“triage” to diagnose and correct problems.
Likewise, he has had to overcome some systematic challenges of his own in recent years.
Hefner and his wife moved to Murfreesboro in 2002 in order for him to study Recording Industry Management. Fifteen years and three children later he is finishing up a degree at MTSU in Information Technology, with a minor in entrepreneurship that he has already completed.
He has worked as a system administrator for ITD since December 2013. Hefner serves as sort of a first responder when there is a work order submitted for a technical problem with the virtualized Windows infrastructure servers.
“I work in what is called triage, which is basically the front line for our Footprints queue resolving any issues that come through . . . The stuff that doesn’t require one of the level 2 guys to step out of their projects to come in and fix an issue, that is what triage’s focus is,” Hefner said. “I’ve worked in IT for over 14 years so I feel pretty confident in my breadth of knowledge. I’ve seen a lot of issues.”
Growing up in North Carolina, Hefner began playing guitar at age 10, encouraged by his grandfather who gave him a 1963 Martin acoustic that he still owns today.
“I really learned to play staying summers at my grandparents’ house in North Carolina. He was in a bluegrass band with his brothers—they used to play on the radio,” he said of his grandfather.
Hefner followed in his footsteps, playing in bands and recording demos. That is what led him to the RIM program at MTSU. He later transferred to another university and changed his major but didn’t quite finish.
Now he is completing his degree a semester at a time, as much as being a father of three will allow—mostly night classes or online courses in the University College’s Professional Studies program.
Hefner has been trying to teach his 12-year-old son and 10-year-old daughter to play guitar, but it’s his 1-year-old son who is the biggest fan right now.
“I don’t get to play as much as I’d like to any more, especially with a little one. He likes it when I put him in his crib and play the guitar for him. I’ll sing for him and play for him and he loves it,” he said.
In recent years, he has discovered just how special a place ITD is when he encountered several major health challenges.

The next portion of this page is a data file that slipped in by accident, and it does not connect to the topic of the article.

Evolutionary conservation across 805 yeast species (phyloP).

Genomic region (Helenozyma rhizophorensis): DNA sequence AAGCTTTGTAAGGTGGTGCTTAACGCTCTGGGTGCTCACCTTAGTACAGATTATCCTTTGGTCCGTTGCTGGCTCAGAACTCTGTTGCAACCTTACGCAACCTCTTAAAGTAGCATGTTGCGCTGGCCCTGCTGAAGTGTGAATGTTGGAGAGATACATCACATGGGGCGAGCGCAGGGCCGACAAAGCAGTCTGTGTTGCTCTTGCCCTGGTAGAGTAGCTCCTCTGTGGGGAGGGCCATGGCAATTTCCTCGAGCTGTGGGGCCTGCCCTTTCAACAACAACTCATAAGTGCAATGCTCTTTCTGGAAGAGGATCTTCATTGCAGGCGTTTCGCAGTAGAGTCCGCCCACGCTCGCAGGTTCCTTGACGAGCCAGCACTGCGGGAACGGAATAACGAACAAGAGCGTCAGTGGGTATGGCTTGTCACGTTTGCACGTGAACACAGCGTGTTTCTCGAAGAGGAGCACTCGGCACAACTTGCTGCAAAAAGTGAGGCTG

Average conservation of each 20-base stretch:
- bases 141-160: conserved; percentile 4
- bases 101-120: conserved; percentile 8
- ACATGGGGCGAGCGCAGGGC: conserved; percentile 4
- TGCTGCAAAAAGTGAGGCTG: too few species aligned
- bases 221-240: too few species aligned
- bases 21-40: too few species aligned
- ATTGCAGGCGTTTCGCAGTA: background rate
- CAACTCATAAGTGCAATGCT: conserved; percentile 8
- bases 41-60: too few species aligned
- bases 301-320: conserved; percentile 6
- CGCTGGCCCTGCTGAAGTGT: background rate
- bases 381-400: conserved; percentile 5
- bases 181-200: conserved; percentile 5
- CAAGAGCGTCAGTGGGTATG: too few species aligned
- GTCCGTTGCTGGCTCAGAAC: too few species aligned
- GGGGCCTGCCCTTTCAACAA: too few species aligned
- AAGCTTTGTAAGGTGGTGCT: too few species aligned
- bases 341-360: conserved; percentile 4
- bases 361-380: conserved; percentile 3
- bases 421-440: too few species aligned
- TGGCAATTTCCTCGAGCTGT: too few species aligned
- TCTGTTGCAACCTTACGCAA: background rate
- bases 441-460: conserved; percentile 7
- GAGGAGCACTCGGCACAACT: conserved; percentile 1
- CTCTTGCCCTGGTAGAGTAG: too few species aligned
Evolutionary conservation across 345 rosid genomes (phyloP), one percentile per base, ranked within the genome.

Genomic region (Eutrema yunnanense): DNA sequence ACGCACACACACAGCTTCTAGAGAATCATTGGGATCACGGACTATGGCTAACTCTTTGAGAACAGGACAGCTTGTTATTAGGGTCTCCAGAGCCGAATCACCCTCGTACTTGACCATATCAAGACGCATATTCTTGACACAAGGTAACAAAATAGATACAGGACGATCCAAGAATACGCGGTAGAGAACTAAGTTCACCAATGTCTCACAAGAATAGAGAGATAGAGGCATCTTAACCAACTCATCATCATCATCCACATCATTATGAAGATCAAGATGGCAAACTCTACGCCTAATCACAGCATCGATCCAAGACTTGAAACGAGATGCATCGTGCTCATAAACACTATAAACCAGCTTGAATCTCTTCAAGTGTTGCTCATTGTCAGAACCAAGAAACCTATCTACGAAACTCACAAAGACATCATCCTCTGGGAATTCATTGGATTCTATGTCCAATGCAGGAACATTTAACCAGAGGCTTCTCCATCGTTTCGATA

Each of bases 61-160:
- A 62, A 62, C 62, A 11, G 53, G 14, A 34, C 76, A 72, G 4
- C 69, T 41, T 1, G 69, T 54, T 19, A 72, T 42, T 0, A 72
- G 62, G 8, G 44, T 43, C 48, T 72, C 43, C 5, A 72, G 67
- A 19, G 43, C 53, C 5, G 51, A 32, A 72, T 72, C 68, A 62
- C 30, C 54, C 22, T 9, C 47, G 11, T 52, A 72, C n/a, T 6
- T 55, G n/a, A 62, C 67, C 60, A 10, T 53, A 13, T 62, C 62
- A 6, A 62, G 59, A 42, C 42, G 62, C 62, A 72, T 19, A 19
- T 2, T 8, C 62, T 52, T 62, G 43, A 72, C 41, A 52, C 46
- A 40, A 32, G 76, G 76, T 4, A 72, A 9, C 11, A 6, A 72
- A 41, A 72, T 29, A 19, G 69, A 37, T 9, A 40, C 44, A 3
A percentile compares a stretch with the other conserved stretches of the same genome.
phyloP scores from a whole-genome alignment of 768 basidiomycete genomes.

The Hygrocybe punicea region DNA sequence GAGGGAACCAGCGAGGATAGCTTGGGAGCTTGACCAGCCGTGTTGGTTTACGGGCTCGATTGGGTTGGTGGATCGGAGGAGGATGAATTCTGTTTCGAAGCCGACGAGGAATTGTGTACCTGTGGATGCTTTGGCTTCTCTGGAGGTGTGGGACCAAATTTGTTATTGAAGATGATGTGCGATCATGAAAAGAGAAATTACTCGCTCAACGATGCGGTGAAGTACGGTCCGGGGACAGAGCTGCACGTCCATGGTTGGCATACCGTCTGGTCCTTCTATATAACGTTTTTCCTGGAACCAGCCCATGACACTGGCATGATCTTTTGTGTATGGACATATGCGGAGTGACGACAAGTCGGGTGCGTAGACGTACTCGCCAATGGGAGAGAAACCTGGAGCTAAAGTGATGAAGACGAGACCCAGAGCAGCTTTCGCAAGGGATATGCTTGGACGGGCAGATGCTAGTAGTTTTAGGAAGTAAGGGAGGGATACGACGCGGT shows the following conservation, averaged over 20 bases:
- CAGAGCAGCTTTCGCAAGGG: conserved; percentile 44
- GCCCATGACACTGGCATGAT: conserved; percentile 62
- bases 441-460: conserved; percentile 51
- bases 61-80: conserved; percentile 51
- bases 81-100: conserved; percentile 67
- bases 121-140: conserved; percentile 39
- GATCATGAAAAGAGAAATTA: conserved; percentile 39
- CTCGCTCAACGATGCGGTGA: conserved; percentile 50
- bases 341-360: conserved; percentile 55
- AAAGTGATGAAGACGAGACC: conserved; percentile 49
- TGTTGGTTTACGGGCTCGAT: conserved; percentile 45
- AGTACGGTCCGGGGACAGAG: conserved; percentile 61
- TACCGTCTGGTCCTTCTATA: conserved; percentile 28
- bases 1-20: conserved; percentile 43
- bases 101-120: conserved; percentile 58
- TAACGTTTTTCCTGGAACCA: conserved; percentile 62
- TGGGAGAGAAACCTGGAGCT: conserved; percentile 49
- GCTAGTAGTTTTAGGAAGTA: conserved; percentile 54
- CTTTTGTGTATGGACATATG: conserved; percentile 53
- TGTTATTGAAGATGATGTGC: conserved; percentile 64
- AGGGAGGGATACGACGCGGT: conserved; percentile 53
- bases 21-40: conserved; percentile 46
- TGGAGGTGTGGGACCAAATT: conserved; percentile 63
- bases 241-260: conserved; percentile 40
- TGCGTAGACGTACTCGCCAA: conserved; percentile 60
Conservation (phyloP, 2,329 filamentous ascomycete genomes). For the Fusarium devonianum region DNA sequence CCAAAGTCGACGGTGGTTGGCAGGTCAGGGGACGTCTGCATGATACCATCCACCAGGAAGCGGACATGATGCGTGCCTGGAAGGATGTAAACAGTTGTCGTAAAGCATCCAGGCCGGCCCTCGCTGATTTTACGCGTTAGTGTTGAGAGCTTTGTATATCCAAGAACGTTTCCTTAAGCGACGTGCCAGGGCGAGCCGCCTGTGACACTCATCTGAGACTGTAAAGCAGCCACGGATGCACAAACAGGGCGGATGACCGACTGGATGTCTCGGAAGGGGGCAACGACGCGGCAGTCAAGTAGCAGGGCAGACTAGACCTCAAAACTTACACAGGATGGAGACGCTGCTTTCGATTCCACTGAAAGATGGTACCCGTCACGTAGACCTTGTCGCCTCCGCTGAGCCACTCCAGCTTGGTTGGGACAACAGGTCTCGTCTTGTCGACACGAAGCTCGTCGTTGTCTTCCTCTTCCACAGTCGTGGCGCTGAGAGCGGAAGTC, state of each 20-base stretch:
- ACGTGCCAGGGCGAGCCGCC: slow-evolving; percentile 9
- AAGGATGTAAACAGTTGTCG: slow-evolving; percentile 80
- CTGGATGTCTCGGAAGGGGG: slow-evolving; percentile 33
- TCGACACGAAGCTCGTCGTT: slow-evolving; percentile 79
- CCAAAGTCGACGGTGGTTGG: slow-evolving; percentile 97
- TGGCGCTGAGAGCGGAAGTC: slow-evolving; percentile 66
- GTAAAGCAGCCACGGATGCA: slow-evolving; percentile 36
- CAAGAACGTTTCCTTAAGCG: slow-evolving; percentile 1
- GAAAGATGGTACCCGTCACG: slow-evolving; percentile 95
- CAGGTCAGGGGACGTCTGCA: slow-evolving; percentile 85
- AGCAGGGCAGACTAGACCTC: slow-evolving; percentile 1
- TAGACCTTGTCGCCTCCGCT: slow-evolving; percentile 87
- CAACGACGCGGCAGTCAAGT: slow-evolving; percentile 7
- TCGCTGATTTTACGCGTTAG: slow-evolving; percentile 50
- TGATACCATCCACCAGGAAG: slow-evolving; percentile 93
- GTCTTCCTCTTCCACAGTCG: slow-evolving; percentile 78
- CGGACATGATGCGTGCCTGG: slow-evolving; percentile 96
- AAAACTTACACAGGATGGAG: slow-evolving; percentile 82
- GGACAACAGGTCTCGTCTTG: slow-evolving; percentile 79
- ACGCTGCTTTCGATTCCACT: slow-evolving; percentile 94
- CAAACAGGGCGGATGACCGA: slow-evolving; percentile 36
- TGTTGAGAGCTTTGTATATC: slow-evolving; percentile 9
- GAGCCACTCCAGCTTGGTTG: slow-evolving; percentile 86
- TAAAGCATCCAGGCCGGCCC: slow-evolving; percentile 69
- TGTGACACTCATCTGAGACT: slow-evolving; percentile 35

This past winter he broke his ankle while playing in the snow with his children. He had missed a lot of opportunities to enjoy snow with his kids the year before while recovering from surgery, so he wanted to make the most of it when the area had a good snow in January.
“We got the notice we could go home early, so I went home . . . I missed all those snow days last year, so I thought ‘this might be the only snow we’re going to get,’” Hefner said. “So we went outside and were chasing each other around and throwing snowballs and I stepped in a hole that the dog had dug and snapped my ankle.”
He missed several months in recovery and is now a huge advocate for MTSU’s sick leave bank.
“That has been a big blessing to me,” he said. “The University was great. I couldn’t be more grateful. Everyone was so supportive. I’ve worked in a lot of places and I can tell you I’ve never received that level of support.”
ITD Staff News
Foster is new specialist-desktop/classroom for itd
Justin Foster started at ITD on July 24 as a Specialist Desktop/Classroom.
Foster, of McMinnville, Tennessee, earned his bachelor of science degree from MTSU in 2004.
“I worked as a Library Assistant 2 for five years at Walker Library. Then I was promoted to an LSP for six years at Walker Library,” Foster said.
His wife, Aurora, teaches violin at MTSU, and has a private studio with around 40 students.
“We have a 5-month-old puppy that now keeps our hands full,” he said of the long-haired black-and-red German Shepherd.
His interests include golf, guitar, movies, hiking and collecting Nintendo Entertainment System games.
“I am an AFOL (Adult Fan of Lego),” he said.
Petty joins staff as Systems Analyst 2
Sandy Petty began working for ITD on June 29 as a Systems Analyst 2.
Originally from Lynchburg, Tennessee, she is now a resident of Tullahoma.
Petty graduated from Motlow State with an associate’s degree in May 1996 and from MTSU in 2013 with a bachelor’s degree in Information Technology.
Petty earned a master’s in Computer Science and Quantitative Methods from Austin Peay in 2017.
She worked for Motlow State Community College for 15 years in the Business and Financial Aid Departments. She also worked as IT Systems Coordinator for Alliance–Rock Tenn Co.
“When I returned to Motlow I began my work within their IT department as a Programmer Analyst 2 and then moved into the position of Director of Administrative Computing,” Petty said.
In her new role, she supports and maintains systems and upgrades running against Banner and “working to resolve issues and programming requests from users.”